So you have decided to take a trip abroad with your bike, holiday, training camp, Granfondo or simply just to ride whilst the family is by the pool, it helps if you have a few practical tips before you go. Living in Italy i see it all, from the under prepared to the over confident and whilst i am not going to bore you with bike box selection and best airlines here are a few things that you may not have thought of before you take to the road
Italy is just like the UK in fact any European country is like the UK - just because there are loads of cyclists riding about don't think that everyone is patient or loves the person on two wheels. Be mindful of being courteous to traffic users and remember that its not just about riding on the right. You will have a whole host of traffic signs, rights of way, junctions and roundabouts to negotiate so do some homework first or at least start on smaller roads before hitting any big ones. Remember to look out for car doors opening on the left too and don't forget which side is the drivers side. Most Italians never bother to indicate so you have to develop the sense of telepathy when riding, as a rule don't pass cars where there is a possibility that they will pull out/turn left or right give them a wide berth.
Yup its hot....cycling in 40 degrees is no fun so if going for a ride go early and remember to wear a sports sun block as normal can wash off with sweat. Remember also the back of the neck and tops of the ears too. Just because its sunny and hot at base camp it certainly wont be if going skyward. I have cycled in heat, rain, thunderstorm, hail and sun....all in one ride. Ok its an extreme, but when doing your packing, pack kit that covers everything not a winter jacket but things that you can layer and stuff in a pocket. It roughly takes 10 days for your body to acclimatize to the heat and you are there for 14 of them perhaps, which means 10 days of finding it hot so keep the longer rides for the end of the trip and use the shorter ones to get used to it. It goes without saying to keep hydrated and i surely don't need to talk about the importance of that !!
Your diet will change dramatically and you will be eating things that you are simply not used to so be mindful of how you are fueling up and try to keep it simply. Heat and a different diet are a cocktail for an upset stomach or at best a irritable bowel so try to keep with what you would eat at home. If porridge is your morning ride fuel then bring some along as its near impossible to get at a hotel or supermarket. Also don't ask the chef to make it for you as he will have no idea and boil the hell out of it. Simply soak the oats in warm milk - leave for 5-10 mins whilst you are choosing from the buffet and eat as is. Its actually better for you soaked than cooked anyway !! Try to keep off the booze until at least the last day or if you really need a post ride beer then take at lunchtime and refrain from night time. Nothing like trying to climb a mountain with a hangover !!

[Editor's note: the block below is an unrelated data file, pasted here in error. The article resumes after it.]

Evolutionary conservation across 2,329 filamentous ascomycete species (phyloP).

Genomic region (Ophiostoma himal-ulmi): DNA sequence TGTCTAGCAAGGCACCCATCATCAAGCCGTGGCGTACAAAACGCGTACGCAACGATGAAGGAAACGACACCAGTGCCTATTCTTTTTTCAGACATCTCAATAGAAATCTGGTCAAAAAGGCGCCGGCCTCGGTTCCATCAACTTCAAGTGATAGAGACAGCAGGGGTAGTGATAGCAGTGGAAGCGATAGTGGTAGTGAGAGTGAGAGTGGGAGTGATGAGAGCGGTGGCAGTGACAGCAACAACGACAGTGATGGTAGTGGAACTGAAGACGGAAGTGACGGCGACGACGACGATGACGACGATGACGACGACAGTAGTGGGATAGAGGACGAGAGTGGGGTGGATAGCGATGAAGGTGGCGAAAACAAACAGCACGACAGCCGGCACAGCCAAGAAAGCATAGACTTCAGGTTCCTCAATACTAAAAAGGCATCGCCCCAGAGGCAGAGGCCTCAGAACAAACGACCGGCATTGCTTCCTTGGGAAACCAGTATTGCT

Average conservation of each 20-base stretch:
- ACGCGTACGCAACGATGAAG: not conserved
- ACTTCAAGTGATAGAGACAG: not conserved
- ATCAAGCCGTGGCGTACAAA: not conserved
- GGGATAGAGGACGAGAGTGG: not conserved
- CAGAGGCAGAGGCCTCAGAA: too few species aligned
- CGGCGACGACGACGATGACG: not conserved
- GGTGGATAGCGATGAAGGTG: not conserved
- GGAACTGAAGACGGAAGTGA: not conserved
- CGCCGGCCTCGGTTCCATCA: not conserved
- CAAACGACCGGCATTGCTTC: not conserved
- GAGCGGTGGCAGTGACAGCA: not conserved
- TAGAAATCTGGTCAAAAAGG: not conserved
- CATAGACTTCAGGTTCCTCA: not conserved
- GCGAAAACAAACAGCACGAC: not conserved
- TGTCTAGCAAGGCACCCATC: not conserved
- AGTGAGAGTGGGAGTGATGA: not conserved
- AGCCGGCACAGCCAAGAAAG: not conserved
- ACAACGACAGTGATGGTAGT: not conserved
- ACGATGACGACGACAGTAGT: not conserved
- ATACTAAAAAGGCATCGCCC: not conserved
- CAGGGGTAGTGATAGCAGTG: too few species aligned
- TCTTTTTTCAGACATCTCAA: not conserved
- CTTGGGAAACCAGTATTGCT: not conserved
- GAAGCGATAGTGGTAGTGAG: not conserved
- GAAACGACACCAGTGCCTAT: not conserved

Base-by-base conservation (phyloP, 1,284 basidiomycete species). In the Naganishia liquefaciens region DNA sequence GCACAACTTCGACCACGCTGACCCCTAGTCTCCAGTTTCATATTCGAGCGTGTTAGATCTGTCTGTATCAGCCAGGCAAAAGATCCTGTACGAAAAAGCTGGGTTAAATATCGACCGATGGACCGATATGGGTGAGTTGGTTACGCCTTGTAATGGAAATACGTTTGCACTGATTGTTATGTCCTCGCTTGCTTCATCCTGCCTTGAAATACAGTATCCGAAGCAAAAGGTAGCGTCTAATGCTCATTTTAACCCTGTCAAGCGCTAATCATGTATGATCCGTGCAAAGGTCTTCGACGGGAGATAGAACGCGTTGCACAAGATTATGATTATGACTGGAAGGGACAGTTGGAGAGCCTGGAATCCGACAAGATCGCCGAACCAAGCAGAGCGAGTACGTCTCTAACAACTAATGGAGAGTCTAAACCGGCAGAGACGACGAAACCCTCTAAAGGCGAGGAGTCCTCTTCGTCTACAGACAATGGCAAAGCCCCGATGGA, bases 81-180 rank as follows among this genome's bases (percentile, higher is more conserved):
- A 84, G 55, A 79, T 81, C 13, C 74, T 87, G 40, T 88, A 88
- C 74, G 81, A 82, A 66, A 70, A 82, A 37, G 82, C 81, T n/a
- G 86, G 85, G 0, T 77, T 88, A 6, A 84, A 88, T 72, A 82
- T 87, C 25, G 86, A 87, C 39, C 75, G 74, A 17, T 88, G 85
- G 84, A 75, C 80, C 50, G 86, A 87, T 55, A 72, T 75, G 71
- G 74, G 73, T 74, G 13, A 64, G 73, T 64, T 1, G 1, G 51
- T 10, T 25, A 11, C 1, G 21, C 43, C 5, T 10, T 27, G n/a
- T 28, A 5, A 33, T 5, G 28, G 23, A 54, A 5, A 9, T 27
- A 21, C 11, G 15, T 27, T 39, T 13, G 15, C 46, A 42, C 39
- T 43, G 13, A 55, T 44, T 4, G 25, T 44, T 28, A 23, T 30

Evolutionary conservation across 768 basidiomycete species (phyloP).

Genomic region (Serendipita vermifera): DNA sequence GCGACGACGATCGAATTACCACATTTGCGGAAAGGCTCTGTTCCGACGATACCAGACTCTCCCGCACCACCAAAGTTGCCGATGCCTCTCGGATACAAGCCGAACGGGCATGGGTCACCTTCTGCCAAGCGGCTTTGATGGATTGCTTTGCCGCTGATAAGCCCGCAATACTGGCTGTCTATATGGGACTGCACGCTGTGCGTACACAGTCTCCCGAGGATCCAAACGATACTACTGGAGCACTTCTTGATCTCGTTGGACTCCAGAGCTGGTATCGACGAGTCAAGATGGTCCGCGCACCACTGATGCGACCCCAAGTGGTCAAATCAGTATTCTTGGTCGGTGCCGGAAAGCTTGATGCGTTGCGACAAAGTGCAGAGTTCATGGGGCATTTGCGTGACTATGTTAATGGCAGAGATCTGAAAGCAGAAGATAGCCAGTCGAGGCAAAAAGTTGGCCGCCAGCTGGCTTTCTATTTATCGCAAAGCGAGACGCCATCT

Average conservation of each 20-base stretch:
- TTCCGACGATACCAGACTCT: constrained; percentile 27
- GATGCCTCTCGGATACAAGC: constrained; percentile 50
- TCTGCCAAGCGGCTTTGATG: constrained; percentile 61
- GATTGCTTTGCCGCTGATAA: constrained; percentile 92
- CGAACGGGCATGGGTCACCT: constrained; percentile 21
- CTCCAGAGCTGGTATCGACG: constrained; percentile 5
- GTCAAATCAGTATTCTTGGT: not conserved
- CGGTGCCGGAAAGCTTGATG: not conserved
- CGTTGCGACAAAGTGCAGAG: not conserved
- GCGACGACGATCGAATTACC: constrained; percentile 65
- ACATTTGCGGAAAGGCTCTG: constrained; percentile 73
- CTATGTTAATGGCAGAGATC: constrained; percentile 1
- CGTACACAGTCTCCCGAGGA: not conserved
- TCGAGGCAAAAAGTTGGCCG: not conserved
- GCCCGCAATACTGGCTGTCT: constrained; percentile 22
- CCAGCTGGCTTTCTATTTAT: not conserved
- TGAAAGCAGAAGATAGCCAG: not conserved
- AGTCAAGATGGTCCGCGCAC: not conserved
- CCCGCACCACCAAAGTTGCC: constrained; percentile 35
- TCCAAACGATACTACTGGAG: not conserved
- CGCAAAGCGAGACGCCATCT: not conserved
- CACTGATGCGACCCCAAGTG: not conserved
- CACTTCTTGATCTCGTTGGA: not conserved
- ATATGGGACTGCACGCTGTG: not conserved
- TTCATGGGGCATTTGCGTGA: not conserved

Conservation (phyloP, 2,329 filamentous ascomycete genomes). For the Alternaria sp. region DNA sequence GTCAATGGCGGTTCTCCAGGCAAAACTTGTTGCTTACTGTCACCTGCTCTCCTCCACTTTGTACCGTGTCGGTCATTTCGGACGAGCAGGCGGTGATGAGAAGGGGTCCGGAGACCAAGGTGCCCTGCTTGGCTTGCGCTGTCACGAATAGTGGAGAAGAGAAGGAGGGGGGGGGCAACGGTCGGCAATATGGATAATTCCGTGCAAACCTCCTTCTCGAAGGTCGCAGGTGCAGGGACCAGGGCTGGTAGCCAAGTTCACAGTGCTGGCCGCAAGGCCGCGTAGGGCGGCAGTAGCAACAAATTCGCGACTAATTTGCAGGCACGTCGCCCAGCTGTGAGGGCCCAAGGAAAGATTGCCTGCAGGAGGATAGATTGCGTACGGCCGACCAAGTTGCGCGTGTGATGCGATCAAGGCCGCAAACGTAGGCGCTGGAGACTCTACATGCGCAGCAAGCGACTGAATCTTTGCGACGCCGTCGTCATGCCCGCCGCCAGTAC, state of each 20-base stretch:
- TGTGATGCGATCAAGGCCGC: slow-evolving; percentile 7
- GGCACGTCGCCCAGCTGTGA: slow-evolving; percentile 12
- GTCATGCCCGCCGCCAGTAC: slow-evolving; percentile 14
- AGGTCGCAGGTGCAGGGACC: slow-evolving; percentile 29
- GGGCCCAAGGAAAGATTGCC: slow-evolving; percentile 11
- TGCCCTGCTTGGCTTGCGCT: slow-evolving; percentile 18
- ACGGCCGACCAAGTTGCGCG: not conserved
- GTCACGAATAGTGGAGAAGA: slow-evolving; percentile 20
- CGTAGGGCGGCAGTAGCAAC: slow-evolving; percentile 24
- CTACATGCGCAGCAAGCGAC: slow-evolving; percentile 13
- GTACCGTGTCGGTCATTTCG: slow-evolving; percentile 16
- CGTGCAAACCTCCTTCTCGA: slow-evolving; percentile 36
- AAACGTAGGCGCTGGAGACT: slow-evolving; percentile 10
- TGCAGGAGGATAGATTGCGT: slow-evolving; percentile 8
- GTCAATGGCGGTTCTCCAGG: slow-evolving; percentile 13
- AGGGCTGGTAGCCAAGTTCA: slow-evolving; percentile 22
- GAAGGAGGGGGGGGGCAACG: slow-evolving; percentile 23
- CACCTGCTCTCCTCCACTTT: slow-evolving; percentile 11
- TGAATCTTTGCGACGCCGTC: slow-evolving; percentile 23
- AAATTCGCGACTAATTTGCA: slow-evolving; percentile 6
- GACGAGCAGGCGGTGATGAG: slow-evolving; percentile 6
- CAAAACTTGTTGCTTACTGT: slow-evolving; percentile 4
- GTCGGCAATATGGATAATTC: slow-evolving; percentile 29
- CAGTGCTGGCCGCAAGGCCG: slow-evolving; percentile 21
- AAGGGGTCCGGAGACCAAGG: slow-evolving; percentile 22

So you are let lose on the European road, first off tell someone where you are going if going on your own and when you will be back and don't deviate from the route. Invest in Road ID, One Life ID or something similar so if you do have an accident then the medical team have a contact number and details of any conditions you have. If going with a local or local club - be aware that they will know the roads, will ride faster and harder than you are used to and don't always tend to wait if you get dropped....its hang on or go home or catch up. Although they are generally really friendly and will look after you and endeavor to speak your language, its also nice to know a few words to reply back. Look at the route you want to do...100 km at home is a tad different with 6,000ft of climbing in it so look at quality rather than quantity. Better to enjoy shorter rides with bigger climbs than tackling that epic ride that you are just not used to. Try to book in a rest day or at worst an easier day sauntering off to get a coffee in the next town. Again you want to enjoy the week(s) and going from riding a few hours a week to double figures coupled with a huge surge in altitude will take its toll
Get some for you and the bike and bring your E111 card along to in case of medical emergency also. British Cycling Membership will cover most things but its good to look into the finer details of your policy and of course medical cover. Not all companies will for example cover you for mountain biking as it is deemed dangerous and if taking part in an event race or similar then you may need to look at upgrading your policy or taking out separate cover. Also good cover for your bike too...you want to be able to get it to and from your destination in top condition and of course if the unforeseen happens then get it repaired/replaced as appropriate.
Cycling abroad with your bike is great fun, lovely roads, great views and generally easy traffic - its basically about being sensible not being over confident and riding within or better, just above your ability to get the best out of your trip and just think there is nothing quite like an Italian coffee stop to take in that wonderful trip abroad !!!